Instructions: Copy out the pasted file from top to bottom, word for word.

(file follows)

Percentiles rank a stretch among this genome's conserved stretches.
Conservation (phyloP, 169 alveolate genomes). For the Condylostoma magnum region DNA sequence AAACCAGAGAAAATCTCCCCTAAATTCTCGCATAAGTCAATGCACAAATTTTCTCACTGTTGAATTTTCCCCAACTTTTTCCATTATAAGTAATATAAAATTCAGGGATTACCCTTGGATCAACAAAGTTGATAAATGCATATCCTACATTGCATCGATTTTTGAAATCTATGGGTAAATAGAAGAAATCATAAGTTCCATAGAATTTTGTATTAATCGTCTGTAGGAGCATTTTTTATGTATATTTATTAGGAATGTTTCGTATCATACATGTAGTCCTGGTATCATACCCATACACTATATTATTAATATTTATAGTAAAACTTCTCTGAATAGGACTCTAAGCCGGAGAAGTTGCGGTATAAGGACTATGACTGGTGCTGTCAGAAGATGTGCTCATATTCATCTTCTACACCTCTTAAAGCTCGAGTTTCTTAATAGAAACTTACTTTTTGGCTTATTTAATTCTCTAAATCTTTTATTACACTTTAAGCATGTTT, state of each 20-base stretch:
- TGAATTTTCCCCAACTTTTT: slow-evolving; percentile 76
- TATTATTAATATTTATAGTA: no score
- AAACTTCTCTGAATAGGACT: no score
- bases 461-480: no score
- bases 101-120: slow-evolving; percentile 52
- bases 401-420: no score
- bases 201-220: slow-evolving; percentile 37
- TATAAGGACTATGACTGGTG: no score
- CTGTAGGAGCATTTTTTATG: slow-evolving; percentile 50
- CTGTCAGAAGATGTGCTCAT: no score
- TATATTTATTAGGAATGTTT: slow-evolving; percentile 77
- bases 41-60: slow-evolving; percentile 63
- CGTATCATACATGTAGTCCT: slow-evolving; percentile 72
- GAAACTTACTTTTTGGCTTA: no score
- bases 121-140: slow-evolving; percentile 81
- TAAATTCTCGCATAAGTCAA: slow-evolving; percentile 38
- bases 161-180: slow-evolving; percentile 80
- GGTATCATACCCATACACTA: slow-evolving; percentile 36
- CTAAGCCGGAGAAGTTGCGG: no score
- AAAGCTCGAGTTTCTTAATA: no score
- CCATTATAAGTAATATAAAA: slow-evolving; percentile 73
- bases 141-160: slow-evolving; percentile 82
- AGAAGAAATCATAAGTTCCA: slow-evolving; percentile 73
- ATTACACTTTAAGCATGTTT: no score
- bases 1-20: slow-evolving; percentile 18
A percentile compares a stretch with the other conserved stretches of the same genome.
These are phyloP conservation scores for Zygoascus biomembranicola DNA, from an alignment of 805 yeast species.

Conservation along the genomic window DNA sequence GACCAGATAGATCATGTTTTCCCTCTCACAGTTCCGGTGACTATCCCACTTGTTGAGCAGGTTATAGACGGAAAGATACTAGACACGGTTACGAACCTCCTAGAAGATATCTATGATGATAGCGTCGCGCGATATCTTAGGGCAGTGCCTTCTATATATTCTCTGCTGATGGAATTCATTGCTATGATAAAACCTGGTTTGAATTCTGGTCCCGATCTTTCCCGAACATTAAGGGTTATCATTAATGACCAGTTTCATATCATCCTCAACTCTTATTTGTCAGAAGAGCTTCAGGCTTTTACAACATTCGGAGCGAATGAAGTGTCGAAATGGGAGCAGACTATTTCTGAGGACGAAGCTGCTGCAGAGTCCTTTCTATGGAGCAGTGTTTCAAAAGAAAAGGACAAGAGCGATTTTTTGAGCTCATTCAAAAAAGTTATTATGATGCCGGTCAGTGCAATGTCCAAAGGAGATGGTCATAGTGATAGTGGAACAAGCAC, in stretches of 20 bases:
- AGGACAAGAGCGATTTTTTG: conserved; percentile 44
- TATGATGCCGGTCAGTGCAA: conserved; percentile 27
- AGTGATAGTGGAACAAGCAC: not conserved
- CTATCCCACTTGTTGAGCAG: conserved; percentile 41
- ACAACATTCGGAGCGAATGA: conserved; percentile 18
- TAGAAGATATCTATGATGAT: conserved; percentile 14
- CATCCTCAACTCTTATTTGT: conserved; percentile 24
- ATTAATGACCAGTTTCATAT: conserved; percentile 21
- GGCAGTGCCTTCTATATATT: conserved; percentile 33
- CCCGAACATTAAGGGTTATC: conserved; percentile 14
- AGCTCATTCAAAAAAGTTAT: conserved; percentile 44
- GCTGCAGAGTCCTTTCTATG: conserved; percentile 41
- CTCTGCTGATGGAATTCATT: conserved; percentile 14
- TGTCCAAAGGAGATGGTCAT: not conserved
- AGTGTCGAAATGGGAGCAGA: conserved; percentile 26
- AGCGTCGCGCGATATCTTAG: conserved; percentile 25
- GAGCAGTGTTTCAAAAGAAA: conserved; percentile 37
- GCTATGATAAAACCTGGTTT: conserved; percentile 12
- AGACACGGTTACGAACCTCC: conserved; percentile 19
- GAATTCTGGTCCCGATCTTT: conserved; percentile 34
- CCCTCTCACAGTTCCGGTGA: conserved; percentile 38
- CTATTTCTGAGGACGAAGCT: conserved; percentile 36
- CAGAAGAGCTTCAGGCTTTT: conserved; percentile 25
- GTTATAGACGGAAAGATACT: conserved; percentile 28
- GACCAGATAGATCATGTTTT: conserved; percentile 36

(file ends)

Percentiles rank a stretch among this genome's conserved stretches.
Conservation (phyloP, 169 alveolate genomes). For the Condylostoma magnum region DNA sequence AAACCAGAGAAAATCTCCCCTAAATTCTCGCATAAGTCAATGCACAAATTTTCTCACTGTTGAATTTTCCCCAACTTTTTCCATTATAAGTAATATAAAATTCAGGGATTACCCTTGGATCAACAAAGTTGATAAATGCATATCCTACATTGCATCGATTTTTGAAATCTATGGGTAAATAGAAGAAATCATAAGTTCCATAGAATTTTGTATTAATCGTCTGTAGGAGCATTTTTTATGTATATTTATTAGGAATGTTTCGTATCATACATGTAGTCCTGGTATCATACCCATACACTATATTATTAATATTTATAGTAAAACTTCTCTGAATAGGACTCTAAGCCGGAGAAGTTGCGGTATAAGGACTATGACTGGTGCTGTCAGAAGATGTGCTCATATTCATCTTCTACACCTCTTAAAGCTCGAGTTTCTTAATAGAAACTTACTTTTTGGCTTATTTAATTCTCTAAATCTTTTATTACACTTTAAGCATGTTT, state of each 20-base stretch:
- TGAATTTTCCCCAACTTTTT: slow-evolving; percentile 76
- TATTATTAATATTTATAGTA: no score
- AAACTTCTCTGAATAGGACT: no score
- bases 461-480: no score
- bases 101-120: slow-evolving; percentile 52
- bases 401-420: no score
- bases 201-220: slow-evolving; percentile 37
- TATAAGGACTATGACTGGTG: no score
- CTGTAGGAGCATTTTTTATG: slow-evolving; percentile 50
- CTGTCAGAAGATGTGCTCAT: no score
- TATATTTATTAGGAATGTTT: slow-evolving; percentile 77
- bases 41-60: slow-evolving; percentile 63
- CGTATCATACATGTAGTCCT: slow-evolving; percentile 72
- GAAACTTACTTTTTGGCTTA: no score
- bases 121-140: slow-evolving; percentile 81
- TAAATTCTCGCATAAGTCAA: slow-evolving; percentile 38
- bases 161-180: slow-evolving; percentile 80
- GGTATCATACCCATACACTA: slow-evolving; percentile 36
- CTAAGCCGGAGAAGTTGCGG: no score
- AAAGCTCGAGTTTCTTAATA: no score
- CCATTATAAGTAATATAAAA: slow-evolving; percentile 73
- bases 141-160: slow-evolving; percentile 82
- AGAAGAAATCATAAGTTCCA: slow-evolving; percentile 73
- ATTACACTTTAAGCATGTTT: no score
- bases 1-20: slow-evolving; percentile 18
A percentile compares a stretch with the other conserved stretches of the same genome.
These are phyloP conservation scores for Zygoascus biomembranicola DNA, from an alignment of 805 yeast species.

Conservation along the genomic window DNA sequence GACCAGATAGATCATGTTTTCCCTCTCACAGTTCCGGTGACTATCCCACTTGTTGAGCAGGTTATAGACGGAAAGATACTAGACACGGTTACGAACCTCCTAGAAGATATCTATGATGATAGCGTCGCGCGATATCTTAGGGCAGTGCCTTCTATATATTCTCTGCTGATGGAATTCATTGCTATGATAAAACCTGGTTTGAATTCTGGTCCCGATCTTTCCCGAACATTAAGGGTTATCATTAATGACCAGTTTCATATCATCCTCAACTCTTATTTGTCAGAAGAGCTTCAGGCTTTTACAACATTCGGAGCGAATGAAGTGTCGAAATGGGAGCAGACTATTTCTGAGGACGAAGCTGCTGCAGAGTCCTTTCTATGGAGCAGTGTTTCAAAAGAAAAGGACAAGAGCGATTTTTTGAGCTCATTCAAAAAAGTTATTATGATGCCGGTCAGTGCAATGTCCAAAGGAGATGGTCATAGTGATAGTGGAACAAGCAC, in stretches of 20 bases:
- AGGACAAGAGCGATTTTTTG: conserved; percentile 44
- TATGATGCCGGTCAGTGCAA: conserved; percentile 27
- AGTGATAGTGGAACAAGCAC: not conserved
- CTATCCCACTTGTTGAGCAG: conserved; percentile 41
- ACAACATTCGGAGCGAATGA: conserved; percentile 18
- TAGAAGATATCTATGATGAT: conserved; percentile 14
- CATCCTCAACTCTTATTTGT: conserved; percentile 24
- ATTAATGACCAGTTTCATAT: conserved; percentile 21
- GGCAGTGCCTTCTATATATT: conserved; percentile 33
- CCCGAACATTAAGGGTTATC: conserved; percentile 14
- AGCTCATTCAAAAAAGTTAT: conserved; percentile 44
- GCTGCAGAGTCCTTTCTATG: conserved; percentile 41
- CTCTGCTGATGGAATTCATT: conserved; percentile 14
- TGTCCAAAGGAGATGGTCAT: not conserved
- AGTGTCGAAATGGGAGCAGA: conserved; percentile 26
- AGCGTCGCGCGATATCTTAG: conserved; percentile 25
- GAGCAGTGTTTCAAAAGAAA: conserved; percentile 37
- GCTATGATAAAACCTGGTTT: conserved; percentile 12
- AGACACGGTTACGAACCTCC: conserved; percentile 19
- GAATTCTGGTCCCGATCTTT: conserved; percentile 34
- CCCTCTCACAGTTCCGGTGA: conserved; percentile 38
- CTATTTCTGAGGACGAAGCT: conserved; percentile 36
- CAGAAGAGCTTCAGGCTTTT: conserved; percentile 25
- GTTATAGACGGAAAGATACT: conserved; percentile 28
- GACCAGATAGATCATGTTTT: conserved; percentile 36